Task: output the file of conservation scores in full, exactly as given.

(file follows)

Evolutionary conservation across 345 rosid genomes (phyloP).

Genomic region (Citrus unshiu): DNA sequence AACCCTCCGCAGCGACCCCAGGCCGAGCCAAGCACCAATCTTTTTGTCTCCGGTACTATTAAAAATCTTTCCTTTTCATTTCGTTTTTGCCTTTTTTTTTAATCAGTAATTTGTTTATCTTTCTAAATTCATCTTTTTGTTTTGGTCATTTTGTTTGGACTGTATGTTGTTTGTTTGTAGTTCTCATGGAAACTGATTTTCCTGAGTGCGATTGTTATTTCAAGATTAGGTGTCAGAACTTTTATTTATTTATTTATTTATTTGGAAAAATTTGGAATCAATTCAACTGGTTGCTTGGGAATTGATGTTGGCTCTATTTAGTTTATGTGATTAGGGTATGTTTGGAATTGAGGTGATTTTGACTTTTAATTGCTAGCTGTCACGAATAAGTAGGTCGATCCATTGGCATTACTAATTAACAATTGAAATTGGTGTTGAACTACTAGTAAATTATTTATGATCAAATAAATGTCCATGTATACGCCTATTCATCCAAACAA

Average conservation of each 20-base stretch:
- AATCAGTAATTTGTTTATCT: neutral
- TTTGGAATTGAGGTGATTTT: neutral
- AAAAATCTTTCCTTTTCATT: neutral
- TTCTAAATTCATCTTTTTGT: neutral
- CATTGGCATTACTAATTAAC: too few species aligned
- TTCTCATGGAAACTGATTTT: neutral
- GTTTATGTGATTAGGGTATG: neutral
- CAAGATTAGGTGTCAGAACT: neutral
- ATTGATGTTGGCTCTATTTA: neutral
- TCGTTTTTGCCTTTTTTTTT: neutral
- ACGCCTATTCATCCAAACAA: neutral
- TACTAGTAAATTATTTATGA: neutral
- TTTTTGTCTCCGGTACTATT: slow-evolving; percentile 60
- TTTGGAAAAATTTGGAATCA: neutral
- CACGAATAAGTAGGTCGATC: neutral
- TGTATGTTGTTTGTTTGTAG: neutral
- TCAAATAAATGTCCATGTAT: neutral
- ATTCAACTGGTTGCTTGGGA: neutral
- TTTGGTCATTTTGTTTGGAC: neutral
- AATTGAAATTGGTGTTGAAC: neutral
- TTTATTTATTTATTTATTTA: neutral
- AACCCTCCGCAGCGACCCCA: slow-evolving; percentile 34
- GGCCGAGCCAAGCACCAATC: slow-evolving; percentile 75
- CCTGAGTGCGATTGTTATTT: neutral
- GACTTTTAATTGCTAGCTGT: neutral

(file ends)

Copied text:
Evolutionary conservation across 345 rosid genomes (phyloP).

Genomic region (Citrus unshiu): DNA sequence AACCCTCCGCAGCGACCCCAGGCCGAGCCAAGCACCAATCTTTTTGTCTCCGGTACTATTAAAAATCTTTCCTTTTCATTTCGTTTTTGCCTTTTTTTTTAATCAGTAATTTGTTTATCTTTCTAAATTCATCTTTTTGTTTTGGTCATTTTGTTTGGACTGTATGTTGTTTGTTTGTAGTTCTCATGGAAACTGATTTTCCTGAGTGCGATTGTTATTTCAAGATTAGGTGTCAGAACTTTTATTTATTTATTTATTTATTTGGAAAAATTTGGAATCAATTCAACTGGTTGCTTGGGAATTGATGTTGGCTCTATTTAGTTTATGTGATTAGGGTATGTTTGGAATTGAGGTGATTTTGACTTTTAATTGCTAGCTGTCACGAATAAGTAGGTCGATCCATTGGCATTACTAATTAACAATTGAAATTGGTGTTGAACTACTAGTAAATTATTTATGATCAAATAAATGTCCATGTATACGCCTATTCATCCAAACAA

Average conservation of each 20-base stretch:
- AATCAGTAATTTGTTTATCT: neutral
- TTTGGAATTGAGGTGATTTT: neutral
- AAAAATCTTTCCTTTTCATT: neutral
- TTCTAAATTCATCTTTTTGT: neutral
- CATTGGCATTACTAATTAAC: too few species aligned
- TTCTCATGGAAACTGATTTT: neutral
- GTTTATGTGATTAGGGTATG: neutral
- CAAGATTAGGTGTCAGAACT: neutral
- ATTGATGTTGGCTCTATTTA: neutral
- TCGTTTTTGCCTTTTTTTTT: neutral
- ACGCCTATTCATCCAAACAA: neutral
- TACTAGTAAATTATTTATGA: neutral
- TTTTTGTCTCCGGTACTATT: slow-evolving; percentile 60
- TTTGGAAAAATTTGGAATCA: neutral
- CACGAATAAGTAGGTCGATC: neutral
- TGTATGTTGTTTGTTTGTAG: neutral
- TCAAATAAATGTCCATGTAT: neutral
- ATTCAACTGGTTGCTTGGGA: neutral
- TTTGGTCATTTTGTTTGGAC: neutral
- AATTGAAATTGGTGTTGAAC: neutral
- TTTATTTATTTATTTATTTA: neutral
- AACCCTCCGCAGCGACCCCA: slow-evolving; percentile 34
- GGCCGAGCCAAGCACCAATC: slow-evolving; percentile 75
- CCTGAGTGCGATTGTTATTT: neutral
- GACTTTTAATTGCTAGCTGT: neutral